This is the latest in a Gazette series profiling Pikes Peak region bands.

After witnessing their easy camaraderie and the good-natured ribbings, you’d never guess the four members of the Stray Suns aren’t lifelong friends.

But it was an ad on Craiglist that brought these twentysomethings together.

Jefferson “Jake” Oakey, who grew up in Monument and played football for Lewis-Palmer High School, started playing guitar as a young boy and began writing music in his teens. Two years ago, he put out a free classified ad that he was looking to form a rock band. Joe Della Penna, a Chicago native who plays drums and percussion, responded.

Della Penna moved to Colorado to study music education at the University of Colorado at Boulder and now teaches at Mesa Ridge High School. He knew a guitar player, Addison Sloan, through a roommate.

“When you’re a musician, everybody knows a band ...,” said Sloan, 26, who studied jazz performance at Morehead State University in Kentucky. He was working at a car dealership in the Springs when Della Penna asked if he’d be interested in playing in a rock band.

“Joe said, ‘Dude, you should check out my band. We should jam together!’” Sloan said. “I was surprised to find a band of a professional caliber. Not just some guys playing Oasis’ ‘Wonderwall’ and Nirvana.”

Sloan happened to work with a guy who played bass. Tim Miller came to see the band play a New Year’s Eve gig in 2016, and the four gelled.

“I had to learn 30 songs in five days, and I don’t read music,” said Miller, a Chicago native who’s been playing bass since age 10. “I learned everything by ear. It all worked out in the end.”

The four have a great chemistry. They meet weekly to rehearse — or just play “Mario Kart.”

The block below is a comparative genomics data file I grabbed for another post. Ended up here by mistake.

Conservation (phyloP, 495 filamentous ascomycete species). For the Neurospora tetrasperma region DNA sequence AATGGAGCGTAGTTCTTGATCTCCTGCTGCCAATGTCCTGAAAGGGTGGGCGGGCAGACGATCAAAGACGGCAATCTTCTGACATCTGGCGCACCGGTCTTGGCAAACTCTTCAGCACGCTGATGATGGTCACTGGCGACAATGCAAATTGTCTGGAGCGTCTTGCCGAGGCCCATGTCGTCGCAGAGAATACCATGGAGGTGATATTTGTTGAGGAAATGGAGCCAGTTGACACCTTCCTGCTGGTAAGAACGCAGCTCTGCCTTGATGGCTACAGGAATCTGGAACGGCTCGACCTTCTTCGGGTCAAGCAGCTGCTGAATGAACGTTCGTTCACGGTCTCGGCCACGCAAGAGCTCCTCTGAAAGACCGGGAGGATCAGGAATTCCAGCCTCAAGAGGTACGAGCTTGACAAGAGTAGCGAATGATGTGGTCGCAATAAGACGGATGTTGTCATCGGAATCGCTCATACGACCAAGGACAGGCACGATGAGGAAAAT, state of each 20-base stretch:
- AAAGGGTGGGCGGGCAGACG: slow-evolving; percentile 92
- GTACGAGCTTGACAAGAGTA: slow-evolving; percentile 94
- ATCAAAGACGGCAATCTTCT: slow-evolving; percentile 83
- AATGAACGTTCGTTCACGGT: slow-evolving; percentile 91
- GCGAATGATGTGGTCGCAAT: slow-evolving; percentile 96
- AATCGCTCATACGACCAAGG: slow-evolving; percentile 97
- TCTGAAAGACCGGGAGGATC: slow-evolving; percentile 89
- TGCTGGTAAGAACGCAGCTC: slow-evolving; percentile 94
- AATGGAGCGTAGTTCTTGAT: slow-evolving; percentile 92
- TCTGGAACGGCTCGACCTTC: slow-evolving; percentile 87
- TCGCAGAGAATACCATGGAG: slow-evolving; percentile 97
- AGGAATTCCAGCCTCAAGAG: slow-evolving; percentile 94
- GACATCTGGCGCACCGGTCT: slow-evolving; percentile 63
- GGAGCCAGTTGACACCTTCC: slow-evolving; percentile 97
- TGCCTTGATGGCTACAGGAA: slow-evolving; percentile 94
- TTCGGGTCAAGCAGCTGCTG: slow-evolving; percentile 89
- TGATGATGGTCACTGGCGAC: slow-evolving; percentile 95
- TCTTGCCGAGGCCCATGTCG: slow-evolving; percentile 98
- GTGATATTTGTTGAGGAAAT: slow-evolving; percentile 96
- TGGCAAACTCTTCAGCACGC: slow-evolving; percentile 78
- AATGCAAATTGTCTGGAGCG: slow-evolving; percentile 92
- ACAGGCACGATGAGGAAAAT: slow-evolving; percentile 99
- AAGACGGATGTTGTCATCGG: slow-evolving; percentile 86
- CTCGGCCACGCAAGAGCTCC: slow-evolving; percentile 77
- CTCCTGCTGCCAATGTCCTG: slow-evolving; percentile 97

That shared love of video games spurred the gamer theme of the band’s debut album, “Until Further Notice,” which they released in January. Oakey wrote most of the songs, with Sloan and Della Penna each contributing a tune.

“We said, ‘Wouldn’t it be funny if our album was just us playing Mario Kart?’ It’s kind of an expression of what we’re really like,” Sloan said. “We want people to see who we really are. We’re just normal dudes.”

The album, “a collaboration of the best we’ve done so far,” has been selling well, said Sloan, who is marketing the band. Find it on Spotify, Amazon.com and iTunes.

The band opened for Robert Randolph & the Family Band at the Black Sheep on Dec. 30. Its Jan. 23 album release show at Oskar Blues Grill & Brew in Colorado Springs “packed the house.”

“People in the music scene here have been really receptive,” said Oakley, 28.

Stray Suns is a band name that stuck when a previous bass player bought a banner with the name on it. Because of that investment, they kept the name.

“There’s one thing in this band that we take seriously, and that’s the music,” Oakey said.

Sloan added, “We’re not a professional serious rock band.”

Stray Suns works with local concert promoter Jon Eddy and has performed at local festivals Spring Spree and 719 Brewfest. Earlier this month, the band played the Texas Indie Music Festival in Austin.

In the Springs, they regularly perform at Axe and the Oak Whiskey House in the Ivywild School.

“It’s gotten us a lot of recognition,” Oakey said. “It’s hard to find venues that are willing to pay in Denver. I never liked the idea of ‘pay to play.’ The music industry is very gimmicky. It’s not about writing good music anymore. It’s about: What can I do to sell 30 tickets? I don’t want to have to sell my band to you in any other way than: Here’s my music. If you like it, great.”

For now, they’re just having fun, as you can see on the music video for the funk-rock song “Drink Dance Funk,” which has more than 7,400 views on the band’s Facebook page.

“We all mess with each other. If you can have fun and laugh at each other, you can get through any turmoil,” Sloan said.

Contact the writer, 476-1602

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